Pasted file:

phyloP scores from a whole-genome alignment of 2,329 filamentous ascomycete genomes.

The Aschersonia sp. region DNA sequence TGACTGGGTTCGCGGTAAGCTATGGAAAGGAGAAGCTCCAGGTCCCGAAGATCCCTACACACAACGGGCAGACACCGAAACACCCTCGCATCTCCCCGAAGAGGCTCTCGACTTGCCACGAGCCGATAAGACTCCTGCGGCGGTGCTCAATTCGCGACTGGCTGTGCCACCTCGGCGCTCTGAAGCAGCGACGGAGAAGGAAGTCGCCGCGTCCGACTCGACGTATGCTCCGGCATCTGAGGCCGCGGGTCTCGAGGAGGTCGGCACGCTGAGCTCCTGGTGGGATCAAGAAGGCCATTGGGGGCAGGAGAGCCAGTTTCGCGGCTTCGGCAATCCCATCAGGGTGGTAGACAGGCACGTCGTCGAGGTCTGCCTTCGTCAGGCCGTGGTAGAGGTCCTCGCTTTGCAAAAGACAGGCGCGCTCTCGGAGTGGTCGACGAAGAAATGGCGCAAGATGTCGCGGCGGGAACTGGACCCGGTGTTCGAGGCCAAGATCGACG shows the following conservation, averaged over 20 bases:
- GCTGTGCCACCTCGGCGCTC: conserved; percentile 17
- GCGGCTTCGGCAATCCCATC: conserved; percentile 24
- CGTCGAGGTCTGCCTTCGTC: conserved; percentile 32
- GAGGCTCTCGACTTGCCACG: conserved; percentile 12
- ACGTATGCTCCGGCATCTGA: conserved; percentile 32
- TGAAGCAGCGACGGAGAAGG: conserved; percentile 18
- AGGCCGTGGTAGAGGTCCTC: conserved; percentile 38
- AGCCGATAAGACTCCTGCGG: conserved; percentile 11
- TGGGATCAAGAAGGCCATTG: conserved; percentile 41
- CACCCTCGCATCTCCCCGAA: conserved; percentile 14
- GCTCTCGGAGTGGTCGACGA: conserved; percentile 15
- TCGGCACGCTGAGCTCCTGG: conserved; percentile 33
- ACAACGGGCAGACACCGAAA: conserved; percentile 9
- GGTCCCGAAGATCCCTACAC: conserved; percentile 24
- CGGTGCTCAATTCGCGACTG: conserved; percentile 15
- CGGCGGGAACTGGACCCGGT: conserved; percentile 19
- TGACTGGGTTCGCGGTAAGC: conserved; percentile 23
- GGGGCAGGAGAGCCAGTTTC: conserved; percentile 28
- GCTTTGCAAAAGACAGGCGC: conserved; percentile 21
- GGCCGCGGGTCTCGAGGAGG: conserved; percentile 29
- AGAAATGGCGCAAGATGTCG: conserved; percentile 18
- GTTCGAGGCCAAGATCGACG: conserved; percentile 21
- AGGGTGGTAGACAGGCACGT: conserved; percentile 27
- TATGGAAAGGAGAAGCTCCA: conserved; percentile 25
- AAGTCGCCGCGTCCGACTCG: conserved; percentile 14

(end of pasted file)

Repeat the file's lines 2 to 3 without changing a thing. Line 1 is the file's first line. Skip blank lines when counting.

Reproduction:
The Aschersonia sp. region DNA sequence TGACTGGGTTCGCGGTAAGCTATGGAAAGGAGAAGCTCCAGGTCCCGAAGATCCCTACACACAACGGGCAGACACCGAAACACCCTCGCATCTCCCCGAAGAGGCTCTCGACTTGCCACGAGCCGATAAGACTCCTGCGGCGGTGCTCAATTCGCGACTGGCTGTGCCACCTCGGCGCTCTGAAGCAGCGACGGAGAAGGAAGTCGCCGCGTCCGACTCGACGTATGCTCCGGCATCTGAGGCCGCGGGTCTCGAGGAGGTCGGCACGCTGAGCTCCTGGTGGGATCAAGAAGGCCATTGGGGGCAGGAGAGCCAGTTTCGCGGCTTCGGCAATCCCATCAGGGTGGTAGACAGGCACGTCGTCGAGGTCTGCCTTCGTCAGGCCGTGGTAGAGGTCCTCGCTTTGCAAAAGACAGGCGCGCTCTCGGAGTGGTCGACGAAGAAATGGCGCAAGATGTCGCGGCGGGAACTGGACCCGGTGTTCGAGGCCAAGATCGACG shows the following conservation, averaged over 20 bases:
- GCTGTGCCACCTCGGCGCTC: conserved; percentile 17